By M.D. Kittle | Wisconsin Reporter
MADISON – School choice in Wisconsin has come a long way since the late 1980s, when Republican Gov. Tommy Thompson and Milwaukee led the national school voucher revolution.
What began as a few private religious schools serving a couple hundred public school children in inner-city Milwaukee has swelled to scores of schools reaching nearly 25,000 students – the vast majority among the poorest of the poor.
The concept of the Milwaukee Parental Choice Program has expanded into Racine, where 11 schools boast enrollment of more than 500 students total. Racine expects to open up as 500 more spots next year after state-imposed caps are lifted, according to Terry Brown, vice president of School Choice Wisconsin, the Milwaukee-based advocacy group that supports parental rights in choosing the education of their children.
School choice has grown by leaps and bounds in Wisconsin over the past three decades, including expansion of public charter schools and virtual schools, institutions not bound by the same rules as traditional public schools.
While national choice and traditional school advocates debate the overall success of non-traditional K-12 education delivery models, proponents of Milwaukee’s choice schools point to real achievement gains.
The School Choice Demonstration Project, which tracked two grade cohorts in Milwaukee Public Schools and the choice program, found the latter posted higher graduation rates – 76 percent to MPS’ 69 percent among students who began ninth grade in 2006. The difference was less pronounced for eighth-grade students in the same year, with 73.7 percent of choice students graduating from high school to 71.6 percent of MPS students.
Overall, the report summarized that enrolling in private school increases the likelihood of students graduating from high school, enrolling and persisting in post-secondary education by 4 percent to 7 percent.
And the choice program educates its students at about half the taxpayer cost as Milwaukee Public Schools. Milwaukee Parental Choice schools receive per pupil vouchers of $6,442 compared to $13,239 per student in public aid in MPS traditional schools, according to School Choice Wisconsin.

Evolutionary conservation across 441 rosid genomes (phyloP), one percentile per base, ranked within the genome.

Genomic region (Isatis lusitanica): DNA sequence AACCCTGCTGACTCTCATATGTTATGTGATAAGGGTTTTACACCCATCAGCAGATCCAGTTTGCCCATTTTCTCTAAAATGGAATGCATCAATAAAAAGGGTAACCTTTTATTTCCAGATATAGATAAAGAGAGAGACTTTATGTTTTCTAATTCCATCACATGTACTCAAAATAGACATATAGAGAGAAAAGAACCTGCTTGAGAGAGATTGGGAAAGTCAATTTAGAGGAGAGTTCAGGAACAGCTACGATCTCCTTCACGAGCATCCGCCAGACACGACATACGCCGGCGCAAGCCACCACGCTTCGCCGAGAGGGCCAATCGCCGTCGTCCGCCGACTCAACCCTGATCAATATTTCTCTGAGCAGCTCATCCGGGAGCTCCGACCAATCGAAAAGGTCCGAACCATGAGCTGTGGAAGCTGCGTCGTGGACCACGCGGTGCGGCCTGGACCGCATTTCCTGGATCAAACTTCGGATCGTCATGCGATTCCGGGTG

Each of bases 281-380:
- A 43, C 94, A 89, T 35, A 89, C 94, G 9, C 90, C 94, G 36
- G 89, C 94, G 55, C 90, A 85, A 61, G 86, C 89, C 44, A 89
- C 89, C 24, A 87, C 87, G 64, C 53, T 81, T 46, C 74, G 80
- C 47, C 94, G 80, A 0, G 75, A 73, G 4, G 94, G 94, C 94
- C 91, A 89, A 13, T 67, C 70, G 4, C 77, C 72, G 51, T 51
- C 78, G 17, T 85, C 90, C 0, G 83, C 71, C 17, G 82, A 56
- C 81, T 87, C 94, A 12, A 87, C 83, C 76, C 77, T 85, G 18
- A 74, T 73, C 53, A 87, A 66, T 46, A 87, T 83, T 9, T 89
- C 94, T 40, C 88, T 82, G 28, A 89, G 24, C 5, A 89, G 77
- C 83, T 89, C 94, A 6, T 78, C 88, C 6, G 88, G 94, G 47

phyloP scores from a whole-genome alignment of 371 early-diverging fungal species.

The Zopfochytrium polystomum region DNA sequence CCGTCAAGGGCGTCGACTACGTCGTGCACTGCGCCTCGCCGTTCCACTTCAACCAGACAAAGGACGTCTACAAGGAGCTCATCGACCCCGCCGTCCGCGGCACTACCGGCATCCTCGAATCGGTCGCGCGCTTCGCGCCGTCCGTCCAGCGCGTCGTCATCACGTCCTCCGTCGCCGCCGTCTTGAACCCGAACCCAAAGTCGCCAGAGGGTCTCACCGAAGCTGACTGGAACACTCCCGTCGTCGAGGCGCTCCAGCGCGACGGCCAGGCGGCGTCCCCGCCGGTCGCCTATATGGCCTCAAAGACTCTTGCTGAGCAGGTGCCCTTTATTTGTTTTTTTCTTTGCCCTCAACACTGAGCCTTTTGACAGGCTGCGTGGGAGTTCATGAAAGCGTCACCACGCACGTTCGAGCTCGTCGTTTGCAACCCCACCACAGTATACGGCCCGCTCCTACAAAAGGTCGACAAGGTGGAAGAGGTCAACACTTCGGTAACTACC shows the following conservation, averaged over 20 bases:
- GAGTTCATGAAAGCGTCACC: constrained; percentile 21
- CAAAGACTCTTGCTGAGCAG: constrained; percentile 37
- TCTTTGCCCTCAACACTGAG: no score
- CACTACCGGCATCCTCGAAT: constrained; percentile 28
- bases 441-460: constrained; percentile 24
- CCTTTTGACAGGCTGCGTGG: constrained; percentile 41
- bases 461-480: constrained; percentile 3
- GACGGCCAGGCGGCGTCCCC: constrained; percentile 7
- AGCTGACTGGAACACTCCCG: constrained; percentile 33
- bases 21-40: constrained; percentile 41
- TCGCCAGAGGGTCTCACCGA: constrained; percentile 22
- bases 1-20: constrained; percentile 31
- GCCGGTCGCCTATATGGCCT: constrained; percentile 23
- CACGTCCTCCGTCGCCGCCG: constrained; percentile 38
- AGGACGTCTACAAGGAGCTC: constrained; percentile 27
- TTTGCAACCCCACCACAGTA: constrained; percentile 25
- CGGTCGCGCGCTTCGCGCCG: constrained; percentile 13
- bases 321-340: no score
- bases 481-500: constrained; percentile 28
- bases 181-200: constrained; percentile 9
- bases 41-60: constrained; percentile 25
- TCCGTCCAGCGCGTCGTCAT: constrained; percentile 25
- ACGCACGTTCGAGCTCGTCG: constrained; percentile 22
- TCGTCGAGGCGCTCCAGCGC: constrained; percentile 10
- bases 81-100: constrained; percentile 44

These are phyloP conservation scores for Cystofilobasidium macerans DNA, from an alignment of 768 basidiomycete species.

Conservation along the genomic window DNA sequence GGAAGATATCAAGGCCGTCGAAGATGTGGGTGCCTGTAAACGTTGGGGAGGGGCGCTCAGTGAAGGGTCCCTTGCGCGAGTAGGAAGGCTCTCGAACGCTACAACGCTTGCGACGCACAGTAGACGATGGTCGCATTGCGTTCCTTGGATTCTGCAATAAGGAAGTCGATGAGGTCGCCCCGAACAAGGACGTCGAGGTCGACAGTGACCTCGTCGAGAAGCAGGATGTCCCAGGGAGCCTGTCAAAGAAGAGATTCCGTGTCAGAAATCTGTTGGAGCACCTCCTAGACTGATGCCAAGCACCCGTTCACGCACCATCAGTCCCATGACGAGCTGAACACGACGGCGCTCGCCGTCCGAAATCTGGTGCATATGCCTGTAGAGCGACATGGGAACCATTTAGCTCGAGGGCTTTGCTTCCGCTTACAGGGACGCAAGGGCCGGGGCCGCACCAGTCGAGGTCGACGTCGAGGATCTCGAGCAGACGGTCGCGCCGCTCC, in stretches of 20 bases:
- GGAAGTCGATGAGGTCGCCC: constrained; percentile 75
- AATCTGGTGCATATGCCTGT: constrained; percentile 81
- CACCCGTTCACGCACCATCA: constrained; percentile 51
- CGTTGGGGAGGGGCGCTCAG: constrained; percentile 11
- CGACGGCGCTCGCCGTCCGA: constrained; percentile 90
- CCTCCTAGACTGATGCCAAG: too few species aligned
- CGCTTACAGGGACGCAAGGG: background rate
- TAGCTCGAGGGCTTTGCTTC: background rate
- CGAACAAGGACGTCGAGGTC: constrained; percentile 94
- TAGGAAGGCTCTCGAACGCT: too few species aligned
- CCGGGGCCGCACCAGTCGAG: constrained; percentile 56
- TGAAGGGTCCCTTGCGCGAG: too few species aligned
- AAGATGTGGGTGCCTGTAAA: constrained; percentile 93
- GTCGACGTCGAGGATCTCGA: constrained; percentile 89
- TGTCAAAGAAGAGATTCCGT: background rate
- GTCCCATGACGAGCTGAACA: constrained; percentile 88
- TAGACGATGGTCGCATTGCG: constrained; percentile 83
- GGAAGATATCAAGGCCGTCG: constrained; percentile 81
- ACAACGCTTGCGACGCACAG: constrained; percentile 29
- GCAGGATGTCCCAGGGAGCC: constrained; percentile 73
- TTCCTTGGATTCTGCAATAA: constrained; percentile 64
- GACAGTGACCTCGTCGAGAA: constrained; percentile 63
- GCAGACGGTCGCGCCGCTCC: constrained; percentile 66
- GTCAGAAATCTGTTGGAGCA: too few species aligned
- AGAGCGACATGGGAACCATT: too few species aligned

A 2010 fiscal impact report on Milwaukee choice schools shows the state was able to redirect $74 million in aid to public school districts outside of Milwaukee, thanks to per-pupil cost savings at choice schools.
Those funding inequities are sure to be a topic of discussion in the Legislature’s education debate this session – ultimately a debate on whether to further expand and better fund choice schools.
“We’re saying it does cost a certain amount of money to provide a high quality education for children,” Brown said.
The school-choice advocate said the private schools aren’t asking for the same level of taxpayer support found in Milwaukee public schools, but they would like to be at the $7,775 per-pupil funding levels the state’s charter schools receive. Besides, Brown said, it has been a long time since choice schools have seen any aid increase.
“Given the fact that you have another school reform model in charter schools receiving significantly more money, you have to ask, ‘Is the child in a choice school worth less?’”
Academic studies on charter schools have been mixed.
The Wisconsin Education Association Council, the state’s largest teachers union, points to a 2009 Stanford University study as proof of inherent inadequacies in the charter school system.
“It was found that there are some very successful charter schools,” WEAC noted in an informational paper. “However, the authors report that … in the aggregate, students in charter schools (are) not faring as well as students in traditional schools.”
That assertion, however, is gleaned from a report that showed 63 percent of charter school students were performing at or significantly better than students in traditional public schools.
While choice advocates have had their battles with public schools over the years, a host of players from the education community will come together Jan. 30 to celebrate National School Choice Week.
National School Choice Week has chartered a historic rail car and is organizing the movement’s first cross-country, whistle-stop train tour to “galvanize public support for enhanced educational options.” The 14-city tour makes its sixth stop in Milwaukee.
A breakfast reception is slated for 8:30 to 10:15 a.m. at the Grain Exchange, 225 E. Michigan St., in Milwaukee.
The event is hosted by an array of education organizations, including School Choice Wisconsin, Wisconsin Charter Schools Association, Milwaukee Public Schools, Democrats for Education Reform, and Hispanics for School Choice.
In the current legislative session, Brown said, school choice advocates are not only calling on lawmakers to expand choice options, they also would like a bifurcated funding system that pumps more resources into choice high schools where more funding is needed.
“What we really want to do is open up choice, to allow schools to innovate and to allow parents to pick the winners, and not bureaucrats,” Brown said. “As schools innovate, their partners will begin to innovate and the result will be better education for our kids and more efficient costs for taxpayers.”
Contact Kittle at mkittle @wisconsinreporter.com